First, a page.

Samsung Won't Meet Profit Expectations, Still Destroys Previous Record


Samsung has been absolutely dominating the cell phone world. Their newest flagship, the Galaxy S4, has been setting sales records left and right. While fellow android manufacturers like HTC struggle to post profits at all, Samsung has been raking in billions for years. In this quarter alone they are projected to make $8.33 billion in profits. A massive number made all the more impressive by the $3 billion increase over the same time period last year.

While all may appear rosy for Samsung there may be a little rain behind all that silver lining. Market analysts expected Samsung to earn $8.9 billion this quarter. While that $600 million may not seem like much, (actually it seems like quite a bit to me) their stocks might take a small hit. Regardless it's definitely a good time to be Samsung.

So how is it that  Samsung can control a market so effectively, despite having a full cadre of excellent competitors? It may be due to their ability to exert an almost Apple-like pull on carriers. While companies like HTC have to wait months to get their phones on Verizon, Samsung was able to pull off a near simultaneous launch across all wireless companies. Their updates come with less carrier delay, and they don't have to give carriers different versions of their phones just because they want talking points for their sales pitches.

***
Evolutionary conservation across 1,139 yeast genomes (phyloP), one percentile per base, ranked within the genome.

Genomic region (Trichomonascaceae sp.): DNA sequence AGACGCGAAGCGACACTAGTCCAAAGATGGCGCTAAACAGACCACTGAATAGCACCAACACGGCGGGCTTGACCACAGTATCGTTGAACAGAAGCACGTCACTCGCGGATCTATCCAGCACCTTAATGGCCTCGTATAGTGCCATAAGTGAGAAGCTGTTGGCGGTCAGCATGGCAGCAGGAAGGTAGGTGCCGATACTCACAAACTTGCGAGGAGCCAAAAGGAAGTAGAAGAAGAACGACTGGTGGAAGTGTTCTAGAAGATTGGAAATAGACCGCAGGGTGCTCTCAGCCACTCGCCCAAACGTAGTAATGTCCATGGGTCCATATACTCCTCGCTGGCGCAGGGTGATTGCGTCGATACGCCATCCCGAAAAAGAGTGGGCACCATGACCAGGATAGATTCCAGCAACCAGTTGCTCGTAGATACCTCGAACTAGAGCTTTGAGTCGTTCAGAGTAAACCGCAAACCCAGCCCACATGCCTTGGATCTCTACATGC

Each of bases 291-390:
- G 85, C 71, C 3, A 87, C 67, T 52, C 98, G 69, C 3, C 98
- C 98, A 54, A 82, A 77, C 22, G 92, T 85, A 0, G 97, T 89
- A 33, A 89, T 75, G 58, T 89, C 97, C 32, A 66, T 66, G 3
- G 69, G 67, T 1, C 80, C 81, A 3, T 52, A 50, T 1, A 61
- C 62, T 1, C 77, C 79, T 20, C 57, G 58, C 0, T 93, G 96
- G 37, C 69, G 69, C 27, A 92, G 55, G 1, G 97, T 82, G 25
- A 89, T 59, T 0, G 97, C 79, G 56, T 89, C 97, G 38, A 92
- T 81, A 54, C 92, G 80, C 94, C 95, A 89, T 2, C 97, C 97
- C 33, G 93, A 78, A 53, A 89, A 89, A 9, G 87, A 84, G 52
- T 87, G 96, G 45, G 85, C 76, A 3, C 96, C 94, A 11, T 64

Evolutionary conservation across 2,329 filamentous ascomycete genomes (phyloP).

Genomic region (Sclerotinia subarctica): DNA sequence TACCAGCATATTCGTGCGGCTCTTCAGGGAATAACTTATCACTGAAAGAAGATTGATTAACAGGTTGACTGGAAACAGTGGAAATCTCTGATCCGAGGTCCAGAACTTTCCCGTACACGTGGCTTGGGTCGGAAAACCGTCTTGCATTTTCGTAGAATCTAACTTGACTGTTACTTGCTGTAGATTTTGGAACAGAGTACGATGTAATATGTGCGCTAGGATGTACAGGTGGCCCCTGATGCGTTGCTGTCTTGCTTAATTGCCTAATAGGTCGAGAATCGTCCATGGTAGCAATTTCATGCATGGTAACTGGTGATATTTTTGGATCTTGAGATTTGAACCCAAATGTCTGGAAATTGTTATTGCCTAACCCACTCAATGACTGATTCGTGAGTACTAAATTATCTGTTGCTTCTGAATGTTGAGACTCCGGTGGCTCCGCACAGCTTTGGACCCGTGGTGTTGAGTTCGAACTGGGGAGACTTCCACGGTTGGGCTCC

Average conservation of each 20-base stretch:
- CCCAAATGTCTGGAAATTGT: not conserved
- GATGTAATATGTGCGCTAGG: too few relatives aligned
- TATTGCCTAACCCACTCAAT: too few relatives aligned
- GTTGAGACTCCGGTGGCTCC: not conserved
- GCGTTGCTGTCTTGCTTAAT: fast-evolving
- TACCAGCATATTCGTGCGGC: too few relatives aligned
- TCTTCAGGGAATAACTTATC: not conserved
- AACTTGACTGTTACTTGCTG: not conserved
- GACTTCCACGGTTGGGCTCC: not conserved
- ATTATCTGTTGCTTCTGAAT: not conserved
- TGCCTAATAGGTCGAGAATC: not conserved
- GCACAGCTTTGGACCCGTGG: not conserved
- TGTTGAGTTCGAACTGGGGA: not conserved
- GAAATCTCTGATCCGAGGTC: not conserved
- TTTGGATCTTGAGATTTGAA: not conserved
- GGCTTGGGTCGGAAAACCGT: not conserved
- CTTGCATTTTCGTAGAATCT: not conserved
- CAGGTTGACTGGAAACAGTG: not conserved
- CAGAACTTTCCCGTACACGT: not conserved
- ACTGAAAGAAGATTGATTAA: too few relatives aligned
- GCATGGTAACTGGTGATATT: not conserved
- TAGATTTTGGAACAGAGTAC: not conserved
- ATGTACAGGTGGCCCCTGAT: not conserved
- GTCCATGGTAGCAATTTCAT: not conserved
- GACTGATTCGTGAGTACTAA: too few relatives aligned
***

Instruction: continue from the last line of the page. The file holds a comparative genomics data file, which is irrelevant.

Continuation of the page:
Samsung has quickly realized that potentially gimmicky software features tend to pump consumers up far more than metal build quality ever will. Samsung's touchwiz garners much criticism, but it offers numerous selling points. The camera app is particularly well designed and I know quite a few people who don't want to root their S4 simply because they don't want to lose it.

I personally prefer the HTC One over the Galaxy S4, but Samsung has done an excellent job ensuring their devices have mass appeal. Since the Galaxy S2 they have consistently delivered great hardware and delivered the all important software update far beyond most manufacturers. Many HTC ONE Xs from just last year are still stuck with a melted Ice Cream Sandwich (although some variants did get Android 4.1 not to long ago), while Samsung's Epic Touch from over two years ago recently received some delicious jelly beans. HTC always impresses me with their hardware, but I just wouldn't want to have to rely on them for update support. Samsung may be a bit too fond of plastic, but they've earned every penny.

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The Curious Case of Benjamin Commet began with an Archos 7 ht. The glorious openness, the lag and desperate searches for cupcake compatible apps made him the Android fanatic he is today. The devices are a little bit faster. They don't require continual ruthless stabbing of an innocent little reset button, but the pure thrill of android has never faded.

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